To breathe or fight? Siamese fighting fish differ when facing a real opponent or mirror image

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    Displays are a feature of animal contest behaviour and have been interpreted as a means of gathering information on opponent fighting ability, as well as signalling aggressive motivation. In fish, contest displays often include frontal and lateral elements, which in the latter involves contestants showing their flanks to an opponent. Previous work in a range of fish species has demonstrated population-level lateralization of these displays, preferentially showing one side to their opponent. Mirrors are commonly used in place of a real opponent to study aggression in fish, yet they may disrupt the normal pattern of display behaviour. Here, using Siamese fighting fish, Betta splendens, we compare the aggressive behaviour of males to a mirror image and real opponent behind a transparent barrier. As this species is a facultative air-breather, we also quantify surface breathing, providing insights into underlying fight motivation. Consistent with previous work, we found evidence of population-level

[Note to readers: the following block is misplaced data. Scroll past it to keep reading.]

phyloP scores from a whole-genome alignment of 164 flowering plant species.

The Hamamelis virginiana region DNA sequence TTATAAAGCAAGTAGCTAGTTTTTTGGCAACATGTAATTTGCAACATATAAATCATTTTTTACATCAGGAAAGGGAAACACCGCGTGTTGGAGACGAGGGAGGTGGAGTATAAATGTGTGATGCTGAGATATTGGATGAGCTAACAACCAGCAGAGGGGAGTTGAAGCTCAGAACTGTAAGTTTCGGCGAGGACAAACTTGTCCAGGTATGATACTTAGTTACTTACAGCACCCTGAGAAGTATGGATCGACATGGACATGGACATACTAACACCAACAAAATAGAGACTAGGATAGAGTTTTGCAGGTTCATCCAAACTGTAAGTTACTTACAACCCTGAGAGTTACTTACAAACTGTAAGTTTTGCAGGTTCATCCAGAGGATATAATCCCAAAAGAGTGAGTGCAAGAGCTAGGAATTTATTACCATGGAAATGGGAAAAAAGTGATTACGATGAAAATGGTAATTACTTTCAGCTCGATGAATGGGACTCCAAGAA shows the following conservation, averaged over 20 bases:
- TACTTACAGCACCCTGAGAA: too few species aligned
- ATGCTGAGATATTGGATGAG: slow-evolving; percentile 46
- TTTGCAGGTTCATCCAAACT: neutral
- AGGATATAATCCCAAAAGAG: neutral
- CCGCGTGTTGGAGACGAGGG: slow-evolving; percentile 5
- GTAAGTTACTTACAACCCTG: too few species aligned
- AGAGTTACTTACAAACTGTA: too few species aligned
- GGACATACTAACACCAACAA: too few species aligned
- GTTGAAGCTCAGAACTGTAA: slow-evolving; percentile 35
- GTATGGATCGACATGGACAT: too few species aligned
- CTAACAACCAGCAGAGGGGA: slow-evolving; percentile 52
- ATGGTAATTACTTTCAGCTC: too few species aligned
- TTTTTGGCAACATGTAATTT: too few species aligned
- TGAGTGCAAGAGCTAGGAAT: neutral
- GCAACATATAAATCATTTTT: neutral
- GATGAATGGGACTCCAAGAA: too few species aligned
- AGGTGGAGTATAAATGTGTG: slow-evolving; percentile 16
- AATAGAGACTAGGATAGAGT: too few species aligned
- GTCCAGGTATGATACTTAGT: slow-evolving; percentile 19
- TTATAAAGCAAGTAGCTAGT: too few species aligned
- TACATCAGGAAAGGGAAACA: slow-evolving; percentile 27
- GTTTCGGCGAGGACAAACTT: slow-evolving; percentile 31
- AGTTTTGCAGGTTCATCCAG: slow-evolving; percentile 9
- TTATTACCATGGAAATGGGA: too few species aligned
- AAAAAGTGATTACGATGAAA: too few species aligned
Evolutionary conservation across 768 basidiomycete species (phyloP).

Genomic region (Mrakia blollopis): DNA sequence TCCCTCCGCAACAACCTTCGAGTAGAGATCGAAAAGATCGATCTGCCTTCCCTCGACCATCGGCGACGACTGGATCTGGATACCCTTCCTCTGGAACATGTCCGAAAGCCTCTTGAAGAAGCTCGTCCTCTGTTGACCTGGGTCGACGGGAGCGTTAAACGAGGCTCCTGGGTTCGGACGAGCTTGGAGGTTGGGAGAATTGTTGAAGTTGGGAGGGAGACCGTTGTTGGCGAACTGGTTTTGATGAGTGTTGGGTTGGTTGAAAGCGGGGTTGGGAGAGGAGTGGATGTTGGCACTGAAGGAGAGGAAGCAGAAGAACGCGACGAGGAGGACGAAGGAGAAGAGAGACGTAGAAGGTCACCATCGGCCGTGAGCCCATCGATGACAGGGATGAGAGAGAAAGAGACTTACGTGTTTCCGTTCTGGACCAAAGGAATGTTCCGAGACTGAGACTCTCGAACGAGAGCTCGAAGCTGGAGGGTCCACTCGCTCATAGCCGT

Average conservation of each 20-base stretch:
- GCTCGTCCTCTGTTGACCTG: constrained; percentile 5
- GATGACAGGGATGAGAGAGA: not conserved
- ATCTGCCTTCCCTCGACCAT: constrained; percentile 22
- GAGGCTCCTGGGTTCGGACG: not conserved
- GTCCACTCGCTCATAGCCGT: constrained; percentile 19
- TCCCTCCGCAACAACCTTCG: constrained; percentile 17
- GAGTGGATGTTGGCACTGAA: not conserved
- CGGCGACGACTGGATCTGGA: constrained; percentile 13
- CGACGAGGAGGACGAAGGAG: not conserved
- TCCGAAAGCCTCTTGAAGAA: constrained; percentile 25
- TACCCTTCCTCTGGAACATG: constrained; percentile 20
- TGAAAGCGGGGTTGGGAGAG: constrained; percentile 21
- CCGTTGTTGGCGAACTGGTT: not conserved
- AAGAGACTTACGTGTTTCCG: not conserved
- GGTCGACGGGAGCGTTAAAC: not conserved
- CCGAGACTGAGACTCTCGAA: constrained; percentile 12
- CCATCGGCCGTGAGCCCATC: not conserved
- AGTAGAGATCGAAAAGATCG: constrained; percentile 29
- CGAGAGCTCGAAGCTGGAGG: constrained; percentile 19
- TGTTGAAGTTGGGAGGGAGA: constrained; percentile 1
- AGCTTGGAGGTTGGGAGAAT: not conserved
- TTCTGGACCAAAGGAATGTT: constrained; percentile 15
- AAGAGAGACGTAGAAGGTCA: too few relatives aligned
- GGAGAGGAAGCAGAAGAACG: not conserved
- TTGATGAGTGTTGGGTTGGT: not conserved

lateralization, with a bias to present the left side and use the left eye when facing a real opponent. Contrary to expectations, there were no differences in the aggressive displays to a mirror and real opponent, with positive correlations between the behaviour in the two scenarios. However, there were important differences in surface breathing, which was more frequent and of longer duration in the mirror treatment. The reasons for these differences are discussed in relation to the repertoire of contest behaviour and motivation when facing a real opponent.

    Documents

    DOI

    Original languageEnglish
    Number of pages7
    Pages (from-to)11-17
    JournalBehavioural Processes
    Journal publication dateAug 2016
    Volume129
    Early online date24 May 2016
    DOIs
    StatePublished - Aug 2016

      Research areas

    • Aggression, Contests, Lateralization, Mirrors, Surface breathing

    ID: 40793689